Atopic Dermatitis and its Relation to Food Allergy

François Graham; Philippe A. Eigenmann


Curr Opin Allergy Clin Immunol. 2020;20(3):305-310. 

In This Article

Atopic Dermatitis Associations With Food Allergy

Atopic dermatitis has clearly been shown as a major risk factor for food sensitization and the development of IgE-mediated food allergy.[8,9] Epidemiological studies support the progression of the atopic march from atopic dermatitis to food allergy; skin barrier disruption (assessed by transepidermal water loss) and atopic dermatitis were shown to temporally precede the appearance of food allergy.[17,18] Recently, a Canadian birth cohort (CHILD study) found that sensitization and atopic dermatitis at one year of age was a strong risk factor for food allergy at three years (relative excess risk because of interaction: 15.11 [95% confidence interval, 4.19–35.36]).[18] In addition, neonatal skin barrier dysfunction, even if transient, was associated with food allergy at the age of two.[19,20] A recent systematic review supports that atopic dermatitis with earlier onset is associated with the appearance of food allergy.[9]

Numerous population-based studies have found an association between atopic dermatitis and food allergen sensitization. The likelihood of food sensitization in infants with atopic dermatitis is up to six times higher than healthy controls at the age of three months.[9] In addition, up to 53% of children with atopic dermatitis have demonstrable positive food-specific IgE (sIgE) and/or positive skin prick tests (SPTs) with up to 15% demonstrating signs of food allergy on oral food challenge (OFC),[9] compared with 0.1–6% food allergy prevalence in the general population.[10] One important large population-based study highlighting these findings is the HealthNut study, which showed that one in five Australian infants with atopic dermatitis had a food allergy compared with one in 20 without atopic dermatitis (n = 4453).[11] Patients with atopic dermatitis were six times more likely to have an egg allergy, and 11 times more likely to have peanut allergy.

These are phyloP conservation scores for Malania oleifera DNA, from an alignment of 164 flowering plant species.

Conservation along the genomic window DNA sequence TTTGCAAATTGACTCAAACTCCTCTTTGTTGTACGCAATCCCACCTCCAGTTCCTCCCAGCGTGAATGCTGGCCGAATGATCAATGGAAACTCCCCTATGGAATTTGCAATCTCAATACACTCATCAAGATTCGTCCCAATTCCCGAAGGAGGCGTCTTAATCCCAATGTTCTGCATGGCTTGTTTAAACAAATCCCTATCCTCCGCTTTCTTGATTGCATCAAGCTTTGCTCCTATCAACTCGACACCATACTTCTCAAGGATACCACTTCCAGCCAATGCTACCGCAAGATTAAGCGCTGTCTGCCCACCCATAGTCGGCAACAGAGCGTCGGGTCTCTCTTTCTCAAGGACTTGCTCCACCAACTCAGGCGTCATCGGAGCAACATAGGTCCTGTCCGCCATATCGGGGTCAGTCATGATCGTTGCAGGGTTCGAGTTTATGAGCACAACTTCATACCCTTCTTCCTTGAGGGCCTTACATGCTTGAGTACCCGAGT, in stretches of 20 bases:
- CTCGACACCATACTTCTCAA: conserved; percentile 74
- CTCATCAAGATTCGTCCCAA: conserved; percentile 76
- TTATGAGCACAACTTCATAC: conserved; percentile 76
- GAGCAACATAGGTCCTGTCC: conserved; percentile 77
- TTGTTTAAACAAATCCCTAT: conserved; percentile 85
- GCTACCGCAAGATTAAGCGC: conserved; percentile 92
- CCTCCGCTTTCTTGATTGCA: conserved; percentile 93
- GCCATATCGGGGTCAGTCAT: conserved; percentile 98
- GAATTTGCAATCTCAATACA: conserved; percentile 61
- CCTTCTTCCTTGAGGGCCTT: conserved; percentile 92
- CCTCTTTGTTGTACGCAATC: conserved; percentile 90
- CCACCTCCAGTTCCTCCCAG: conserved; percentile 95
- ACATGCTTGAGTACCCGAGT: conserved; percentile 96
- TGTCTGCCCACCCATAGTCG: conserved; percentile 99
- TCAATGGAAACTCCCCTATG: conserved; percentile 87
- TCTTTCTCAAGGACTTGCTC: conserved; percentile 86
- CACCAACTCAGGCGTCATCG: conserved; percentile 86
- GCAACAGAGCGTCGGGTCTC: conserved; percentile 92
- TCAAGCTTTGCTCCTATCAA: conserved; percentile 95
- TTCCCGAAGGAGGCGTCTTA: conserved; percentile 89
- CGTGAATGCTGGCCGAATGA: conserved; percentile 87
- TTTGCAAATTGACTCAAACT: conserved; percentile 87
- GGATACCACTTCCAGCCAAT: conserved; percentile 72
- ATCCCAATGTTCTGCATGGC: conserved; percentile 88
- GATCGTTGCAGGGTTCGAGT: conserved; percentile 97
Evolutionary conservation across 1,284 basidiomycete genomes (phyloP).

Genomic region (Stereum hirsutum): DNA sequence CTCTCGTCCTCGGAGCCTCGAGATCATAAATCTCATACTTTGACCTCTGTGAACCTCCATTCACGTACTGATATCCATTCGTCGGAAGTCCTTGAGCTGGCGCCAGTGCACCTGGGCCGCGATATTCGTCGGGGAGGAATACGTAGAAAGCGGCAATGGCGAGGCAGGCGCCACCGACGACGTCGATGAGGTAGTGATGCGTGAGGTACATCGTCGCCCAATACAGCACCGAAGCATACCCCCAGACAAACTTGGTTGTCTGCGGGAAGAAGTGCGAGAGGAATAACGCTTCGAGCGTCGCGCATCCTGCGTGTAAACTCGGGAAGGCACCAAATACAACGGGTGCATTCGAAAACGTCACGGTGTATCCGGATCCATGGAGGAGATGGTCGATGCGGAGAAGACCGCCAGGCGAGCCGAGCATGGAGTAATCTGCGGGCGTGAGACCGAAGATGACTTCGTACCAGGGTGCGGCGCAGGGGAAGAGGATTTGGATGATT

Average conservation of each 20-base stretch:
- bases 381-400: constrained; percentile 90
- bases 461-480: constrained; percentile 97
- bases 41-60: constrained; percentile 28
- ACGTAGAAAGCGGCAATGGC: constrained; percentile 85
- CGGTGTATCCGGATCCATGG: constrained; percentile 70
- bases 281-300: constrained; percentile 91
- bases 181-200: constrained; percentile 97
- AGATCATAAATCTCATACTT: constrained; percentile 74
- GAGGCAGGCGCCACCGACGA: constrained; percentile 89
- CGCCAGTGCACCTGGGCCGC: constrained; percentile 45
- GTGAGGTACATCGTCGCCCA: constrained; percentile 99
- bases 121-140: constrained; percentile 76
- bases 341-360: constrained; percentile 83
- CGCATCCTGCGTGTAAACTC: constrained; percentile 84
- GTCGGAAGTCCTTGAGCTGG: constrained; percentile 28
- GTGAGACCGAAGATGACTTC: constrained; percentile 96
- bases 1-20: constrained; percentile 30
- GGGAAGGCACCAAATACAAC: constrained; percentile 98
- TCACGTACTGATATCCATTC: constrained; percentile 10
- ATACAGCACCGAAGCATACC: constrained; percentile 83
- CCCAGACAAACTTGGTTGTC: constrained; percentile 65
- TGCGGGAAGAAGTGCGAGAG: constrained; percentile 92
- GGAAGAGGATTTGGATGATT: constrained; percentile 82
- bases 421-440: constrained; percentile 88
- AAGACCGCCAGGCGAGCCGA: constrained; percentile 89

In interventional studies, rates of food allergy in children with moderate-to-severe atopic dermatitis with food allergy confirmed by double-blind, placebo-controlled food challenges (DBPCFC) or open food challenges generally range from 33 to 38.7%,[12–14] with occasional studies having higher rates up to 81%.[15,16] Thus, confirmed food allergy is more frequent in more severe phenotypes of atopic dermatitis.

Finally, the effect of atopic dermatitis on tolerance acquisition to foods is not clearly understood and complex. Atopic dermatitis was associated with persistent egg allergy in some studies.[21,22] Severity of atopic dermatitis at age of diagnosis was inversely associated with timing of resolution of milk allergy.[23] On the other hand, in one recent study, the presence of atopic dermatitis did not seem to affect the natural history of cow's milk allergy.[24] These discrepancies likely depend on confounding factors including severity of atopic comorbidities, baseline SPT and sIgE levels to foods.